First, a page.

The following story has been written by a mother and daughter, and it’s about their recent experience at a PIP tribunal. ‘Amy’ is not the daughter’s real name, and her experience may not be typical.
The ME Association provides a very useful guide to help people with M.E. apply for personal independence payment, and we are currently working on a new guide to the appeal process.
If you are unsuccessful in your attempt at obtaining this non-means-tested benefit, and you believe the decision is unfair, then we would suggest asking for a mandatory reconsideration.
And if that proves unsatisfactory, we would recommend you appeal.
My daughter Amy is 19 and has had M.E. for six years now. The illness kept her almost completely bedbound and extremely isolated for the first three years.
More recently, it has been a time of gradual recovery and a return to education on a very part-time basis.
Amy worries a great deal about how she will be judged in the future, given that she has missed so much education and isn’t able to work or study full-time.
Apart from us feeling that she deserved this support, Amy wanted it to be on record that she is disabled by her M.E. and “not just a skiver”.
So, when her latest application for personal independence payment and the mandatory reconsideration were rejected, we went to tribunal…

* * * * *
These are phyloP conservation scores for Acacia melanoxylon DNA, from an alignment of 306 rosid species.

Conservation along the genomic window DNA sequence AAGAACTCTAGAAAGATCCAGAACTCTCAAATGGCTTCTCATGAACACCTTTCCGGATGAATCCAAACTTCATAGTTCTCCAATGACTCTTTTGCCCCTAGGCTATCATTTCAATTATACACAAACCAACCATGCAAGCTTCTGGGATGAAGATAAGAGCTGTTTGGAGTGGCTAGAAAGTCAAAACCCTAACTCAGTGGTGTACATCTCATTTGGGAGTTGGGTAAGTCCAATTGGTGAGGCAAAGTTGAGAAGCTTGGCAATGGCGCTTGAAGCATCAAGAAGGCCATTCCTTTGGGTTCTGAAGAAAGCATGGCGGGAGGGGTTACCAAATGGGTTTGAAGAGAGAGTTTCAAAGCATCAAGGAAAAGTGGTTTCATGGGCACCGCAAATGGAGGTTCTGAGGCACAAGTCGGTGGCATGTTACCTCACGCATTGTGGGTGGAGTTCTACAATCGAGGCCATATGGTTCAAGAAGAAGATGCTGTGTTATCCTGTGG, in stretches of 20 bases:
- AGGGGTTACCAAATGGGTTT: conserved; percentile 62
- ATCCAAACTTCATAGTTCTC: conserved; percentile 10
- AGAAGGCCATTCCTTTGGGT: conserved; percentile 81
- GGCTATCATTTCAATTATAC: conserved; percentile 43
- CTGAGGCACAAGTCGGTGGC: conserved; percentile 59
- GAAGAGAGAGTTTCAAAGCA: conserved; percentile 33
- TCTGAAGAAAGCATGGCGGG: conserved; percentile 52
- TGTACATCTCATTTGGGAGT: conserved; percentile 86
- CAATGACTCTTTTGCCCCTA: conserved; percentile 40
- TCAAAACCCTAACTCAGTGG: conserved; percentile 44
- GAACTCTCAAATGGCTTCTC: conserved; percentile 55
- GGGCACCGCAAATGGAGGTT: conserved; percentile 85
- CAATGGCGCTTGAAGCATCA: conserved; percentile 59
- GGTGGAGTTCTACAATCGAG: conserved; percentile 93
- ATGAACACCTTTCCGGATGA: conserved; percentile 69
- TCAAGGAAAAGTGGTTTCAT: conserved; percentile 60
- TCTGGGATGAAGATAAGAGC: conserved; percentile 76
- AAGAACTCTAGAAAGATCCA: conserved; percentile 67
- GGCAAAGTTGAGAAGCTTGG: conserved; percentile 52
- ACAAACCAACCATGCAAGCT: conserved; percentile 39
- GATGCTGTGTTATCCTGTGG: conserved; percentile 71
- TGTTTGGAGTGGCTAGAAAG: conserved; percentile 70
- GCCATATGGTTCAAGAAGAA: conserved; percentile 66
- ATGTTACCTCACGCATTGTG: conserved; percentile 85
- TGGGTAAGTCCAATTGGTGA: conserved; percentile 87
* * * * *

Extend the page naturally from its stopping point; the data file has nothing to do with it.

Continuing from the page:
The first shock
The tribunal panel comprised a judge, a doctor and another woman. There was nobody present from the department of work and pensions (DWP).
Amy was understandably anxious but we reassured her that as her appointed representative, I would be speaking for her. However, the judge did not agree.
He said it was very odd that I should be her appointee since she was over 18 and has no learning difficulties, and she would have to speak for herself.
They proceeded to grill Amy for the next hour and 15 minutes, until she broke down.
They plucked sentences out of context. She had written things on Facebook about her progress, and we had provided a print-out of some of these as evidence, but they kept using a particular example against her:
“You said back in May ‘I’m better now’ – what did you mean by that?” I showed Amy the Facebook post she’d written, and she explained, “In the previous paragraph, I wrote about what it’s like to be bedbound. Then the next paragraph starts, ‘I’m better now,’ meaning that I’m no longer bedbound.”
They went back to this point several times: “But you’ve said you’re better now.” Each time, Amy calmly repeated her truth: “I said I’m better than when I was bedbound.”
They asked about her occasional collapses, and whether this ever happens outside of the house.
She described the time in March when she’d gone with friends to a pub but suddenly felt unwell with her legs buckling under her. She’d waited, sitting outside on the pavement in the rain and very upset, for us to arrive.
The judge said, “Oh but that was back in March, and presumably you’re getting better all the time and that won’t happen again.” She said that it had made her afraid to go out again for quite a long time.
The panel seemed throughout their questioning to doubt that she has cognitive difficulties, because she is very articulate.
They asked her what grade she’d earned in the Higher she’d done last year, and as it was a high grade, they said something like, “Well, there you are.”